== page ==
Evictions 2023

The RAHU Guide To Evictions (Victoria edition)

Termination & Eviction

Eviction is a formal process and does take time. This document should be a quick reference for the process. It primarily covers legal evictions.

Eviction is a legal process that is usually weeks long. Private tenancy renters have time to prepare for and defend against eviction. Renters in rooming houses have less time to organise against eviction. RAHU can discuss with you possible avenues against eviction.

Notice to Vacate (NTV) – Notices To Vacate are not eviction notices!

A Notice to Vacate (NTV) is a document sent to the renter/s by the landlord or agent. This notice asks you to vacate and gives a period by which the landlord would like this to happen. This notice does not constitute eviction. It is the first formal step in a process.

NTVs contain 12 fields that cover the renters’ and landlords’ details, the date at which the landlord/REA would like you to leave by (“termination date”), the reason for the NTV, how the NTV was delivered and a signature.

All of these details must be correct; otherwise, the NTV does not apply.

  • “9. Reason for Notice to Vacate” Landlords must reference a section of the Residential Tenancies Act (1997). This must be applicable to your situation. You can search for the Act and check the section at austlii.edu.au.
  • Challenging an NTV happens formally at VCAT.
  • Informally, it can be done anytime. If you are sure your NTV is incorrect, wait until the final day of the notice period and email your landlord/REA stating the notice is invalid. Don’t tell them why (that’s their job). RAHU can send and CC you into this email.
  • If you believe the NTV was issued in retaliation for exercising your rights, such as asking for repairs or issuing a breach notice, VCAT will hear evidence.
  • After the notice period expires, there will be a VCAT hearing for a Possession Order (see below). It is vital that you attend this hearing.

Termination Order

In some cases, a landlord might ask VCAT to terminate a tenancy. There is no NTV issued for this; VCAT is asked to make a decision. An example of when this might happen is during the COVID-19 eviction moratorium when NTVs were declared invalid, and landlords would apply to the Tribunal to have a tenancy terminated for various reasons, like rent arrears.

Possession Order

After the period of an NTV has elapsed, the landlord can apply for VCAT to grant a possession order. The landlord uses this order to purchase a warrant of possession.

At the hearing for the possession order, VCAT will decide whether it is reasonable and proportionate to end the tenancy. If you are in hardship, VCAT will consider this and may grant an additional tenancy period.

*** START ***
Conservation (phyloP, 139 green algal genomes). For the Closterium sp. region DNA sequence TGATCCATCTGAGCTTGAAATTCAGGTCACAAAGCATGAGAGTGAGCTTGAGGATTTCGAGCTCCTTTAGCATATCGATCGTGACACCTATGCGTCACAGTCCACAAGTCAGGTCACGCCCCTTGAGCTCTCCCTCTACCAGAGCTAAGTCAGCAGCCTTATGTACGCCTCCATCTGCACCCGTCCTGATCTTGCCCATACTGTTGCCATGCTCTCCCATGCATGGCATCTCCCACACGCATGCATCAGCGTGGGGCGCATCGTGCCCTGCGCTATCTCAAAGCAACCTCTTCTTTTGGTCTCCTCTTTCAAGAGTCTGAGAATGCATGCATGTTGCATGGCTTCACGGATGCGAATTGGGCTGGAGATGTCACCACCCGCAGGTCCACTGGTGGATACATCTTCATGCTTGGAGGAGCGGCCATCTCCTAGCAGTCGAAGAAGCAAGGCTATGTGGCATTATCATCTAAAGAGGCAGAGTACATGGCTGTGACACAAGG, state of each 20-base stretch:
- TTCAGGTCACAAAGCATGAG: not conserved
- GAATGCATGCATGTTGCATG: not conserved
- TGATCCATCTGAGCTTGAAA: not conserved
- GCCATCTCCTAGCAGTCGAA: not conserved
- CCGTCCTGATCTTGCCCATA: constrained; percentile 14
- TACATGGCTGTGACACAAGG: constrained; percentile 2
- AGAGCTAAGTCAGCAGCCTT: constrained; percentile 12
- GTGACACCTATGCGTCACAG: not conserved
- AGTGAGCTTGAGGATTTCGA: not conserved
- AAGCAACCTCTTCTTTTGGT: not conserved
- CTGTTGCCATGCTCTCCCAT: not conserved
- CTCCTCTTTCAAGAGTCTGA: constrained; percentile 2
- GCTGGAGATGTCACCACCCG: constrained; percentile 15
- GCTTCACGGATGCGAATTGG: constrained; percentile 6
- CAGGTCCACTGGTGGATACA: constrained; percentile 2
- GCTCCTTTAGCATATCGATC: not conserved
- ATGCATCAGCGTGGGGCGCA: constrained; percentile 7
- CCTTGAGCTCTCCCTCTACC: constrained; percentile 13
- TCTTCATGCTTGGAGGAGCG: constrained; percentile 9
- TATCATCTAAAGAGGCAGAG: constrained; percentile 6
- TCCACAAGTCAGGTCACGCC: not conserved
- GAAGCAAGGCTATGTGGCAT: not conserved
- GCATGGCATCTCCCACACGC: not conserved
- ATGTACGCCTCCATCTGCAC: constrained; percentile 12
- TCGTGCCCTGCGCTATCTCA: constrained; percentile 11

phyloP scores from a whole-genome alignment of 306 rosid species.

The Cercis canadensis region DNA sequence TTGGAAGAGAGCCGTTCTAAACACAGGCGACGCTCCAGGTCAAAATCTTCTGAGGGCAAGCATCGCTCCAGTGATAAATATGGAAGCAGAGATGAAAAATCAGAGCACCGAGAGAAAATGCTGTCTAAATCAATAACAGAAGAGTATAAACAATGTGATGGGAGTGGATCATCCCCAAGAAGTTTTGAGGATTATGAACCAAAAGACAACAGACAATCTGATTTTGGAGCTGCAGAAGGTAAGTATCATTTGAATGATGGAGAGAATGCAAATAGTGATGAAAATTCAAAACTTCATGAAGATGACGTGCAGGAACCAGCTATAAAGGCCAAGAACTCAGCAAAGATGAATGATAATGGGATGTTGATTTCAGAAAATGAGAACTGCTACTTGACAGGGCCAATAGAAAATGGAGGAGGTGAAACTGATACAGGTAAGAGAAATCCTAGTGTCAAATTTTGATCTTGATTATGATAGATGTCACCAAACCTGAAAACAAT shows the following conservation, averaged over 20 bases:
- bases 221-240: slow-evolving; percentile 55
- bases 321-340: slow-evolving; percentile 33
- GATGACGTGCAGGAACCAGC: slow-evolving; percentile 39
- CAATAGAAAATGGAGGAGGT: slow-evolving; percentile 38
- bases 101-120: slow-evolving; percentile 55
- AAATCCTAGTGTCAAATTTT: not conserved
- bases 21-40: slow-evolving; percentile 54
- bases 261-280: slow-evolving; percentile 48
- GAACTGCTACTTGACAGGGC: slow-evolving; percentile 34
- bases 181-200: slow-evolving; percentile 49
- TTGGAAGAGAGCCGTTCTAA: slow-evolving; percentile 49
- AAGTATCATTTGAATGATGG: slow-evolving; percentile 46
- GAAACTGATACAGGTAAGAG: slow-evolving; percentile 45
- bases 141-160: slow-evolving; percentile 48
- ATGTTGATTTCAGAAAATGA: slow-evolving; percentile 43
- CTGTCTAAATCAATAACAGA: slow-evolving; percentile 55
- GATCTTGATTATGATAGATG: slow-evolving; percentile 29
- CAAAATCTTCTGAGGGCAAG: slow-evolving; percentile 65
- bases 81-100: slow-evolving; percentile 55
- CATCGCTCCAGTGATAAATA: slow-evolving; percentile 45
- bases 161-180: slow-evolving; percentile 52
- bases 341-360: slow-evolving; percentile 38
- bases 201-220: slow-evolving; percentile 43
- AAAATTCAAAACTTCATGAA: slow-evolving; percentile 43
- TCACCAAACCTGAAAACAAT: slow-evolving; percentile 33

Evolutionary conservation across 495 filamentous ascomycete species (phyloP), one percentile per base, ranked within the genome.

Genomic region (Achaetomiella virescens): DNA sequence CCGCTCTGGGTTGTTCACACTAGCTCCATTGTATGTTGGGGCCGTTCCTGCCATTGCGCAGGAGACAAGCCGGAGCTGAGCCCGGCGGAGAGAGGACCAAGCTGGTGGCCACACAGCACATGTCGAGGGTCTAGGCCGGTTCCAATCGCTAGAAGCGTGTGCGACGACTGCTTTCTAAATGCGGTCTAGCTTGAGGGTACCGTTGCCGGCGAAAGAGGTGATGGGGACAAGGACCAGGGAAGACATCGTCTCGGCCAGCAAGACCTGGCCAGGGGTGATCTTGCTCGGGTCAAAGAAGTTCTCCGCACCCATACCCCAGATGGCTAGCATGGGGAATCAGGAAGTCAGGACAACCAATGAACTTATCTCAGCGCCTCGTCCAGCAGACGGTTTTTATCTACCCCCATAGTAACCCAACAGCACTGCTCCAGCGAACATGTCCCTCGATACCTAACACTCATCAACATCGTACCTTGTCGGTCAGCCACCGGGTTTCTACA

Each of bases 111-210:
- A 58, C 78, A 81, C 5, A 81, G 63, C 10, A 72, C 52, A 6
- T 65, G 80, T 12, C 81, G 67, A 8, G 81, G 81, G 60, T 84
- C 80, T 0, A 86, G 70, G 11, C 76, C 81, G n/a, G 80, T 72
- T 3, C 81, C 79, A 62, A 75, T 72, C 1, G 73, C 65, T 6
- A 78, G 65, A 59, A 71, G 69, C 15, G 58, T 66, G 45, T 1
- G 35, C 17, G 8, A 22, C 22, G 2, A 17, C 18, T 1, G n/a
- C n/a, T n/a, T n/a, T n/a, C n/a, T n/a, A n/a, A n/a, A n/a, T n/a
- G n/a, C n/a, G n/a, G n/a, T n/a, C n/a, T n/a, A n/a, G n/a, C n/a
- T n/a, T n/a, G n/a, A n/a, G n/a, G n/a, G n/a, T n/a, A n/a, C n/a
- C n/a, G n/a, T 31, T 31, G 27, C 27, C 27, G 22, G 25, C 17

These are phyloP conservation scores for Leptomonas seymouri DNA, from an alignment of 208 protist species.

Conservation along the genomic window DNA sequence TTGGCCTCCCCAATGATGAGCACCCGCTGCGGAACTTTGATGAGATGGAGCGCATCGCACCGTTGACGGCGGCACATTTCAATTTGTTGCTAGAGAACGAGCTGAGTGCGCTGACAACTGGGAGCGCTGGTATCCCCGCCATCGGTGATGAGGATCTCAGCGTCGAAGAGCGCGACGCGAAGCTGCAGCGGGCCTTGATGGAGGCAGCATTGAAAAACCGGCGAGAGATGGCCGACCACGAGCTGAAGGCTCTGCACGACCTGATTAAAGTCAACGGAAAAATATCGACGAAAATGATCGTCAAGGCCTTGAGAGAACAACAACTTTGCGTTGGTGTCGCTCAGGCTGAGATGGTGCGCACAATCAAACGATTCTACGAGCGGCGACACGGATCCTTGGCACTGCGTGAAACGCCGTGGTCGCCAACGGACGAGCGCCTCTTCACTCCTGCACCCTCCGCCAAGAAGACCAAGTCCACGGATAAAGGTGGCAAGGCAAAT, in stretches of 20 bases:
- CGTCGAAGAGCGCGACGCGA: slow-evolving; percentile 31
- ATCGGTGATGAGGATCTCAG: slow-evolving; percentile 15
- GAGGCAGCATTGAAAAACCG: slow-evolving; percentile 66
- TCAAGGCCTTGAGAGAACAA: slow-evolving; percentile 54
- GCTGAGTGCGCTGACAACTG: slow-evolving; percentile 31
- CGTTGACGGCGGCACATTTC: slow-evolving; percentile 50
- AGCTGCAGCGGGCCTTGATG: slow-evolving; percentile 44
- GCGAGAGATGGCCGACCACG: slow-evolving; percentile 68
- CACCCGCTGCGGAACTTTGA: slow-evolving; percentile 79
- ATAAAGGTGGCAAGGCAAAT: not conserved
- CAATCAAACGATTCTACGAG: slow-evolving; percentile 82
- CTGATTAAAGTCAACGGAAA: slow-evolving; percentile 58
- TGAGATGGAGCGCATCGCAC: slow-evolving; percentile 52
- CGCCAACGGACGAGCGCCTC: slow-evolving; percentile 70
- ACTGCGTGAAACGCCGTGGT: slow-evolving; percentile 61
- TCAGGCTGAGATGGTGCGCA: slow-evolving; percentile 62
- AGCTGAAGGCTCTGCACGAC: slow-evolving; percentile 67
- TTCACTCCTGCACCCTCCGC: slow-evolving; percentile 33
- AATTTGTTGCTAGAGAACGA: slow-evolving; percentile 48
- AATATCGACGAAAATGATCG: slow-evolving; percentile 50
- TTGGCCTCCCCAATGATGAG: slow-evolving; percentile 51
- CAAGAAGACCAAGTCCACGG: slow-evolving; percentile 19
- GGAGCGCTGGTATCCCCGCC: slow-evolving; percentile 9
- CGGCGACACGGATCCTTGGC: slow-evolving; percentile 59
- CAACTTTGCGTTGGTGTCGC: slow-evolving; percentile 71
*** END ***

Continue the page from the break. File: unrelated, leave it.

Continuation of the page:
Warrant of Possession

The landlord purchases this from the Tribunal for $174.90. They then have 30 days to deliver it to the local police station, which has 14 days to carry out the eviction.


Only the police carrying out a warrant of possession can forcibly evict you. Not your landlord, not some thugs, not a threatening email or official-looking letter. Only official police officers.

Victorian Civil & Administrative Tribunal (VCAT)

VCAT is not a court. It lacks any power to enforce its decisions. The important thing to note about VCAT is that you lose if you don’t show up. ATTEND YOUR HEARING. RAHU can help you prepare for VCAT and give you some pointers about the process. If you don’t show up, you lose.

Decisions are made on the day by a Member. The inclinations of the Members play a role in the decisions made.

Being prepared is essential. Evidence must be submitted in the days before the hearing, which helps provide a cover letter. There are guides for this process at vcat.vic.gov.au. If you need help with this, get in touch: [email protected]. We can help with evidence organisation and submission and put you in touch with a Tenancy Assistance and Advocacy Program (TAAP) provider to represent you at your hearing.

Notices To Vacate – What reasons can be provided?

  • From March 29th, 2021, the Residential Tenancies Act Amendments (RTAA) will somewhat limit the reasons a landlord can end a tenancy.
  • There are no longer “No Grounds” NTVs. All Notices To Vacate must be made for a specific reason.
  • There are immediate NTVs for violence toward or “endangerment” of the landlord, their agents, contractors, neighbours, etc. in private tenancies and rooming houses.
  • No consent to pets
  • Serious threats or intimidation
  • Damages: serious and reckless
  • Damage to the property (ie. breaking a smoke alarm)
  • Danger: A notice cannot be given under this provision if a notice to leave has been provided for the Act or omission under the ‘violence on certain premises’
  • Once the NTV period has elapsed the LL/REA may apply to VCAT for a termination order. This ends the tenancy on a given date but cannot compel the renter to leave. If the renter still remains in the property the LL/REA can apply for a Possession Order. In some circumstances the LL can apply for both termination and a possession order at the same hearing.

Don’t forget Renters’ rights are only as strong as our willingness to enforce them. Talking to your housemates, neighbours, friends and other comrades about your plans, concerns, and successes helps us all grow stronger.

Join RAHU: rahu.org.au/join